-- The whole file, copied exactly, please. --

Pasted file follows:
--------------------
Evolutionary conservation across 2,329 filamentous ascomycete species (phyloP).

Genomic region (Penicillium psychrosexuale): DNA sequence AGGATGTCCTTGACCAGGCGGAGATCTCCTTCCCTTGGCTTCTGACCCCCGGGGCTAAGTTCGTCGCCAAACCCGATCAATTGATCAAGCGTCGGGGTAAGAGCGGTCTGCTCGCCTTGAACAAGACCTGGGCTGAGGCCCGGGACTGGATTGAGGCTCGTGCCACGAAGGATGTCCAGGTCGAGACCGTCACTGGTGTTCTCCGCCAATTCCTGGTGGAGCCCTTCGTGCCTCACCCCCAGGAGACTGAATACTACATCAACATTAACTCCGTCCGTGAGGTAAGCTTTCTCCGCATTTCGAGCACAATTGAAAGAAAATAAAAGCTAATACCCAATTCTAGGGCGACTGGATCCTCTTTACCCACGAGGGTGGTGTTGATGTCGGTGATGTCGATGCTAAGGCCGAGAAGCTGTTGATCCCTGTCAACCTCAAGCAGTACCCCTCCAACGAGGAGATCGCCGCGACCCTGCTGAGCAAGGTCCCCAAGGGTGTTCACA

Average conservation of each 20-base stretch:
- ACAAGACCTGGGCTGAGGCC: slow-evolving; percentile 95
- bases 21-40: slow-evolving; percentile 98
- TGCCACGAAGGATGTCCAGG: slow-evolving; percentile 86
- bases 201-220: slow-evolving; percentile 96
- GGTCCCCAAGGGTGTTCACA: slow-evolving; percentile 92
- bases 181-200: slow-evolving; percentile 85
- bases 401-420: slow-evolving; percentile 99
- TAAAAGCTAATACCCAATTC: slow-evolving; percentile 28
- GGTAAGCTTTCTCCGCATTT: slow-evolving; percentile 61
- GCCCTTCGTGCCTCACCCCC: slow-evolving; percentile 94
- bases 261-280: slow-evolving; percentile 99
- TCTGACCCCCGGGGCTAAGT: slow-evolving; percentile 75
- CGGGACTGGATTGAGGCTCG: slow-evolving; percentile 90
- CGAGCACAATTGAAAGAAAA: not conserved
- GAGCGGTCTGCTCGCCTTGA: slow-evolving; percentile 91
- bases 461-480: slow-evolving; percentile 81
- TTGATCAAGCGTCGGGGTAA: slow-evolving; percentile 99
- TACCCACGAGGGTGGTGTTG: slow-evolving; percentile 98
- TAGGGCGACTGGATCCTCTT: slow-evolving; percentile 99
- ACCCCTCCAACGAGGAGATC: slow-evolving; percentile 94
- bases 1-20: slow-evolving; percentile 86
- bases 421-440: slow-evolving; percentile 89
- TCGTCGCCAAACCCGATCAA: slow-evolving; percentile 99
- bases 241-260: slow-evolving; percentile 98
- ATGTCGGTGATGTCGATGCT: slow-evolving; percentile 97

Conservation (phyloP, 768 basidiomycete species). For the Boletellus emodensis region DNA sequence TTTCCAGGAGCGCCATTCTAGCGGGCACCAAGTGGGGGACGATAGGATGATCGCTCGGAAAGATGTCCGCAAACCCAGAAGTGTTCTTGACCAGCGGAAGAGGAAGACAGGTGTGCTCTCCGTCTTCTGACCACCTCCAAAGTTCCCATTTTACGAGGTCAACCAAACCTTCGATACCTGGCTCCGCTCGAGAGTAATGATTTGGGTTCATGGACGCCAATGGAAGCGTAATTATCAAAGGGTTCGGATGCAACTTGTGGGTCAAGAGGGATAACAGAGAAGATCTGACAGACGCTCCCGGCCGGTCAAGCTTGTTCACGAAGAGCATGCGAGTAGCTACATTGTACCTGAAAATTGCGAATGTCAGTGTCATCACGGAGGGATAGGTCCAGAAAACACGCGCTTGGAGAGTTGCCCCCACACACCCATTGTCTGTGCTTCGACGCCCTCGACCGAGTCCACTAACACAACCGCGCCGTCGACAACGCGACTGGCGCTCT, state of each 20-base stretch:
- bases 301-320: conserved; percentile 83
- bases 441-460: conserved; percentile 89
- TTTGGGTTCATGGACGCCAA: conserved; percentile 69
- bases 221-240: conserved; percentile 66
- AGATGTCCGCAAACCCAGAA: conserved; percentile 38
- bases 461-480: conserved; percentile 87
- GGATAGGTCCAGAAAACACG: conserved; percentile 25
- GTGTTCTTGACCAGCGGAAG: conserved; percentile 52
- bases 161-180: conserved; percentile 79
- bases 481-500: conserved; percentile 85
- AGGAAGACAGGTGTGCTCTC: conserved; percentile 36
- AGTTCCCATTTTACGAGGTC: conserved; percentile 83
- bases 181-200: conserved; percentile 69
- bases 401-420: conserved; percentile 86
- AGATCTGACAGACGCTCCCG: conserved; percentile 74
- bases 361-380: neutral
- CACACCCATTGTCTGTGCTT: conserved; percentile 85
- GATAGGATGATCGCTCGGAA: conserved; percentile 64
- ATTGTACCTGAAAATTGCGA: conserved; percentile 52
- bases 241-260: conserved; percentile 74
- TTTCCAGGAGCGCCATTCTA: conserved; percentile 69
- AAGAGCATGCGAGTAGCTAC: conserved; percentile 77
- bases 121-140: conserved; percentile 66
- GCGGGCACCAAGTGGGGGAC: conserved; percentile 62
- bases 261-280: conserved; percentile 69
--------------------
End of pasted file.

Evolutionary conservation across 2,329 filamentous ascomycete species (phyloP).

Genomic region (Penicillium psychrosexuale): DNA sequence AGGATGTCCTTGACCAGGCGGAGATCTCCTTCCCTTGGCTTCTGACCCCCGGGGCTAAGTTCGTCGCCAAACCCGATCAATTGATCAAGCGTCGGGGTAAGAGCGGTCTGCTCGCCTTGAACAAGACCTGGGCTGAGGCCCGGGACTGGATTGAGGCTCGTGCCACGAAGGATGTCCAGGTCGAGACCGTCACTGGTGTTCTCCGCCAATTCCTGGTGGAGCCCTTCGTGCCTCACCCCCAGGAGACTGAATACTACATCAACATTAACTCCGTCCGTGAGGTAAGCTTTCTCCGCATTTCGAGCACAATTGAAAGAAAATAAAAGCTAATACCCAATTCTAGGGCGACTGGATCCTCTTTACCCACGAGGGTGGTGTTGATGTCGGTGATGTCGATGCTAAGGCCGAGAAGCTGTTGATCCCTGTCAACCTCAAGCAGTACCCCTCCAACGAGGAGATCGCCGCGACCCTGCTGAGCAAGGTCCCCAAGGGTGTTCACA

Average conservation of each 20-base stretch:
- ACAAGACCTGGGCTGAGGCC: slow-evolving; percentile 95
- bases 21-40: slow-evolving; percentile 98
- TGCCACGAAGGATGTCCAGG: slow-evolving; percentile 86
- bases 201-220: slow-evolving; percentile 96
- GGTCCCCAAGGGTGTTCACA: slow-evolving; percentile 92
- bases 181-200: slow-evolving; percentile 85
- bases 401-420: slow-evolving; percentile 99
- TAAAAGCTAATACCCAATTC: slow-evolving; percentile 28
- GGTAAGCTTTCTCCGCATTT: slow-evolving; percentile 61
- GCCCTTCGTGCCTCACCCCC: slow-evolving; percentile 94
- bases 261-280: slow-evolving; percentile 99
- TCTGACCCCCGGGGCTAAGT: slow-evolving; percentile 75
- CGGGACTGGATTGAGGCTCG: slow-evolving; percentile 90
- CGAGCACAATTGAAAGAAAA: not conserved
- GAGCGGTCTGCTCGCCTTGA: slow-evolving; percentile 91
- bases 461-480: slow-evolving; percentile 81
- TTGATCAAGCGTCGGGGTAA: slow-evolving; percentile 99
- TACCCACGAGGGTGGTGTTG: slow-evolving; percentile 98
- TAGGGCGACTGGATCCTCTT: slow-evolving; percentile 99
- ACCCCTCCAACGAGGAGATC: slow-evolving; percentile 94
- bases 1-20: slow-evolving; percentile 86
- bases 421-440: slow-evolving; percentile 89
- TCGTCGCCAAACCCGATCAA: slow-evolving; percentile 99
- bases 241-260: slow-evolving; percentile 98
- ATGTCGGTGATGTCGATGCT: slow-evolving; percentile 97

Conservation (phyloP, 768 basidiomycete species). For the Boletellus emodensis region DNA sequence TTTCCAGGAGCGCCATTCTAGCGGGCACCAAGTGGGGGACGATAGGATGATCGCTCGGAAAGATGTCCGCAAACCCAGAAGTGTTCTTGACCAGCGGAAGAGGAAGACAGGTGTGCTCTCCGTCTTCTGACCACCTCCAAAGTTCCCATTTTACGAGGTCAACCAAACCTTCGATACCTGGCTCCGCTCGAGAGTAATGATTTGGGTTCATGGACGCCAATGGAAGCGTAATTATCAAAGGGTTCGGATGCAACTTGTGGGTCAAGAGGGATAACAGAGAAGATCTGACAGACGCTCCCGGCCGGTCAAGCTTGTTCACGAAGAGCATGCGAGTAGCTACATTGTACCTGAAAATTGCGAATGTCAGTGTCATCACGGAGGGATAGGTCCAGAAAACACGCGCTTGGAGAGTTGCCCCCACACACCCATTGTCTGTGCTTCGACGCCCTCGACCGAGTCCACTAACACAACCGCGCCGTCGACAACGCGACTGGCGCTCT, state of each 20-base stretch:
- bases 301-320: conserved; percentile 83
- bases 441-460: conserved; percentile 89
- TTTGGGTTCATGGACGCCAA: conserved; percentile 69
- bases 221-240: conserved; percentile 66
- AGATGTCCGCAAACCCAGAA: conserved; percentile 38
- bases 461-480: conserved; percentile 87
- GGATAGGTCCAGAAAACACG: conserved; percentile 25
- GTGTTCTTGACCAGCGGAAG: conserved; percentile 52
- bases 161-180: conserved; percentile 79
- bases 481-500: conserved; percentile 85
- AGGAAGACAGGTGTGCTCTC: conserved; percentile 36
- AGTTCCCATTTTACGAGGTC: conserved; percentile 83
- bases 181-200: conserved; percentile 69
- bases 401-420: conserved; percentile 86
- AGATCTGACAGACGCTCCCG: conserved; percentile 74
- bases 361-380: neutral
- CACACCCATTGTCTGTGCTT: conserved; percentile 85
- GATAGGATGATCGCTCGGAA: conserved; percentile 64
- ATTGTACCTGAAAATTGCGA: conserved; percentile 52
- bases 241-260: conserved; percentile 74
- TTTCCAGGAGCGCCATTCTA: conserved; percentile 69
- AAGAGCATGCGAGTAGCTAC: conserved; percentile 77
- bases 121-140: conserved; percentile 66
- GCGGGCACCAAGTGGGGGAC: conserved; percentile 62
- bases 261-280: conserved; percentile 69